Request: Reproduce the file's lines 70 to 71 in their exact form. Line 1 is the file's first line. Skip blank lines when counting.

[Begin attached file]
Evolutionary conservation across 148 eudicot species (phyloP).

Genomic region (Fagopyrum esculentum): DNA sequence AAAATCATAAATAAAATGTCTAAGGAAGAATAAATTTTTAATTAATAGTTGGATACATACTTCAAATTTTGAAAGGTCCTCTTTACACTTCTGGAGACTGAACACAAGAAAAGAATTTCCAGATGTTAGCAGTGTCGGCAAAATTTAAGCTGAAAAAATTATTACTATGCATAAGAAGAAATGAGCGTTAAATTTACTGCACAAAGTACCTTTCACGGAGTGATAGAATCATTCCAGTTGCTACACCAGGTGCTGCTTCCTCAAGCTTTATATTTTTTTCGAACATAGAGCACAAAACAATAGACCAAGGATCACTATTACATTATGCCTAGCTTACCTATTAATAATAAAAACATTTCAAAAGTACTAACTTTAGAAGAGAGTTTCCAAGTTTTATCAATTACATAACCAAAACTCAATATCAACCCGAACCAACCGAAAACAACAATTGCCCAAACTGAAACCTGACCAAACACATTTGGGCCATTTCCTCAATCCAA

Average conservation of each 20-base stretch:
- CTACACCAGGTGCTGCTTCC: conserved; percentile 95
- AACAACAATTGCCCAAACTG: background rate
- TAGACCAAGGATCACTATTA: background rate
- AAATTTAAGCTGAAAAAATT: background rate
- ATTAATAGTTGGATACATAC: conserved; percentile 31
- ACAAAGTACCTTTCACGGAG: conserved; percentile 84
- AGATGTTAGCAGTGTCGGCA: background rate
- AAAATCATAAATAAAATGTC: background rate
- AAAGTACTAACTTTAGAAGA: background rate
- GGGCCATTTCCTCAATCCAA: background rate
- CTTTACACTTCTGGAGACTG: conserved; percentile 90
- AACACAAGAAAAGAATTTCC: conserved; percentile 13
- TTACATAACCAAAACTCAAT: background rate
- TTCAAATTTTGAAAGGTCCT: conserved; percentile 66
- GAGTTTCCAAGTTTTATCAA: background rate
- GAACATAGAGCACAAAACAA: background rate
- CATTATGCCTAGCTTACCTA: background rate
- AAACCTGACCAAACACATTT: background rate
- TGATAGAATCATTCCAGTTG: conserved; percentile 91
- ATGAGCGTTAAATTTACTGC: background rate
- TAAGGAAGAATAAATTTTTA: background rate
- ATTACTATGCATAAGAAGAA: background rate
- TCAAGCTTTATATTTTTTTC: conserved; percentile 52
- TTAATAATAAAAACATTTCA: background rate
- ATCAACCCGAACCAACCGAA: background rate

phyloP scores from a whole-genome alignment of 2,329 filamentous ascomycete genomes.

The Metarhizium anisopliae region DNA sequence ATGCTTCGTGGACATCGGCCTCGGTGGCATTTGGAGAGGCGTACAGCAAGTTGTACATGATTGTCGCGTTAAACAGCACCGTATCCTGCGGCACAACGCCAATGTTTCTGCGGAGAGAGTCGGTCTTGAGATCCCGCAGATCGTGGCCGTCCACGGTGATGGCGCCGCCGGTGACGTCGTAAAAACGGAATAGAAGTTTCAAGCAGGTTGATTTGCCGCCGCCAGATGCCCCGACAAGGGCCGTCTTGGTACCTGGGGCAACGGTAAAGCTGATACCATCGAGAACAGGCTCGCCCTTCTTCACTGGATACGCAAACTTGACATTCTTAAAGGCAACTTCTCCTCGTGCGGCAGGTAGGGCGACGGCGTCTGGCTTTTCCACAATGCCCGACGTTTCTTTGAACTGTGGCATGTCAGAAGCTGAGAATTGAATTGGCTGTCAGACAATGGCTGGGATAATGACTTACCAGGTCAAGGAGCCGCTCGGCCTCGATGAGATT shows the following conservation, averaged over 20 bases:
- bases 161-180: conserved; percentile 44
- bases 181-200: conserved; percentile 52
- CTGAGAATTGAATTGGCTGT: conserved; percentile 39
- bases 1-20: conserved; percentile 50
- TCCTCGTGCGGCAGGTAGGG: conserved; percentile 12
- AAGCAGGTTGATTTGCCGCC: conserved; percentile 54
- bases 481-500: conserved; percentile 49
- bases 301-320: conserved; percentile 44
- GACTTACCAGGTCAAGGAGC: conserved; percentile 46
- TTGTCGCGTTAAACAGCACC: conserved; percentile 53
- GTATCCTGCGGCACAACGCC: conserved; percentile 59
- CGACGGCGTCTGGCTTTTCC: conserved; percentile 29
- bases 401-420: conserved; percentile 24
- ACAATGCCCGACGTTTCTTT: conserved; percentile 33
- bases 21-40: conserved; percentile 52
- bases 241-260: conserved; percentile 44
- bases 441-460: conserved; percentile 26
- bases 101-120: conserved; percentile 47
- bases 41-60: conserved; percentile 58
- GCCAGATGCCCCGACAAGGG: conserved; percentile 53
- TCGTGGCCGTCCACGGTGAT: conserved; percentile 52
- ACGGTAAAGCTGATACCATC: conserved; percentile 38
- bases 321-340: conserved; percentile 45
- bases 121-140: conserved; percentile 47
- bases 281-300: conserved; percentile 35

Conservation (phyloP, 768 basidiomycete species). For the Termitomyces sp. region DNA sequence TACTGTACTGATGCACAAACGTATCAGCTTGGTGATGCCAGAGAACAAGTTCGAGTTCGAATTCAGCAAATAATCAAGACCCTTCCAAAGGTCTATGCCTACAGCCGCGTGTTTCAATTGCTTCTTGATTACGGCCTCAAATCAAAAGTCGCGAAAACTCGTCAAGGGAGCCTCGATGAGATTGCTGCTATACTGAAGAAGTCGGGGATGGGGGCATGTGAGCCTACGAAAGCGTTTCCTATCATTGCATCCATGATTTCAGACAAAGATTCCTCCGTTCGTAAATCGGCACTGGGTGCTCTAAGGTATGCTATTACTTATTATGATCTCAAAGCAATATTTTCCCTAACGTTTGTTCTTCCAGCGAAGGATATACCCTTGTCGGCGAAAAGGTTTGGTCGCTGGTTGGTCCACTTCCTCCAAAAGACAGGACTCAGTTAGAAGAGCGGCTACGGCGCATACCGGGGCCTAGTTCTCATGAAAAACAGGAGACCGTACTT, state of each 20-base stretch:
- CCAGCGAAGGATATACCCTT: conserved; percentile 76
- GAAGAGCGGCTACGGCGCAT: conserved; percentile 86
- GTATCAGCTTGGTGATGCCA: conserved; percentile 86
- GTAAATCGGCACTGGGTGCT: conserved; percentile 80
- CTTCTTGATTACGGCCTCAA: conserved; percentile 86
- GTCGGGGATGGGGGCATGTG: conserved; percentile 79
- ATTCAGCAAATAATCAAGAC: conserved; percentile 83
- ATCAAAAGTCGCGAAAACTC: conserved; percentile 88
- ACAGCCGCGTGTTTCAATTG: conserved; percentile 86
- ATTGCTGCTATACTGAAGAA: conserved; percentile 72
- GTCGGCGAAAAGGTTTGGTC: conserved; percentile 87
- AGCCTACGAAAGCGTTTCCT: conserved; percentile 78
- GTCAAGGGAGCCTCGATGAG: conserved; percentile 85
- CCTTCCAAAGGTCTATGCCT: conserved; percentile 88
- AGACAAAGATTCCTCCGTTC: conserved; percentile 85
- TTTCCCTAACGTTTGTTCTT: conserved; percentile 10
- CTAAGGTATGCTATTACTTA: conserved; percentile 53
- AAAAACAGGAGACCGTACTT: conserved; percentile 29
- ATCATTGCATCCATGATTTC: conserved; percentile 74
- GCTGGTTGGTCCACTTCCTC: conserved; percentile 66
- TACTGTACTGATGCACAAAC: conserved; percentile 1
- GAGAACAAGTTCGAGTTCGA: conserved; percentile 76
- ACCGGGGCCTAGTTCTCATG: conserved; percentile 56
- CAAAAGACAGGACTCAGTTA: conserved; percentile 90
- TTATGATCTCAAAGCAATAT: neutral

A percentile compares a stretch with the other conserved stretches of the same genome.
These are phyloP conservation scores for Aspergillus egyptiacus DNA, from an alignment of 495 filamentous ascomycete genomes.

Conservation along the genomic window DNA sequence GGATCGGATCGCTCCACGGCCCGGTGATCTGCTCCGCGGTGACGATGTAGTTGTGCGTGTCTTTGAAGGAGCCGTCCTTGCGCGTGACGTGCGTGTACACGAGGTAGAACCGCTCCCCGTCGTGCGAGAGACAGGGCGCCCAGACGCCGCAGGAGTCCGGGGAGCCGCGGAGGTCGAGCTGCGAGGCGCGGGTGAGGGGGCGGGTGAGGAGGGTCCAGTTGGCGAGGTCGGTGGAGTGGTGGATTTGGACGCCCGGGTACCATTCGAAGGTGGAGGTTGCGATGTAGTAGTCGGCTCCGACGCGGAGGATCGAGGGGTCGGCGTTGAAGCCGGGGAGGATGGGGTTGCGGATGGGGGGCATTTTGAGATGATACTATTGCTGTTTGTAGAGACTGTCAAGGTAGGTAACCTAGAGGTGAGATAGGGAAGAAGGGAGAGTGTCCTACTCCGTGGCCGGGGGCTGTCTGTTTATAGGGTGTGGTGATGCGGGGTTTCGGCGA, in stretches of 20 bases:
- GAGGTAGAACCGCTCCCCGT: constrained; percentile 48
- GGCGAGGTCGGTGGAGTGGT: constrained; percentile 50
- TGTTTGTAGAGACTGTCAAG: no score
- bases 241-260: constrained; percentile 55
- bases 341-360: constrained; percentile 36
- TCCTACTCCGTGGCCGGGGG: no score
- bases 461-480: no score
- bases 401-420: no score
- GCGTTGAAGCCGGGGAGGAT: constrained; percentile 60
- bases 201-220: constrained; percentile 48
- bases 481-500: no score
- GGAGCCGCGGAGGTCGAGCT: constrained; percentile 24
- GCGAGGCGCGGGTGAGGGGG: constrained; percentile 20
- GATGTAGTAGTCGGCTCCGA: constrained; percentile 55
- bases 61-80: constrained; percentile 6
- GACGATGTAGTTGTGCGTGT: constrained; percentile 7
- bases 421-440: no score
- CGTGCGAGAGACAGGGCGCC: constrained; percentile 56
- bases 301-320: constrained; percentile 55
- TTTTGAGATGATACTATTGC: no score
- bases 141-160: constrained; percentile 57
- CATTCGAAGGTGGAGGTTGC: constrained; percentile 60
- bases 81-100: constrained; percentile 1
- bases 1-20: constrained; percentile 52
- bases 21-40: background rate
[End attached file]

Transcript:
- CCTTCCAAAGGTCTATGCCT: conserved; percentile 88
- AGACAAAGATTCCTCCGTTC: conserved; percentile 85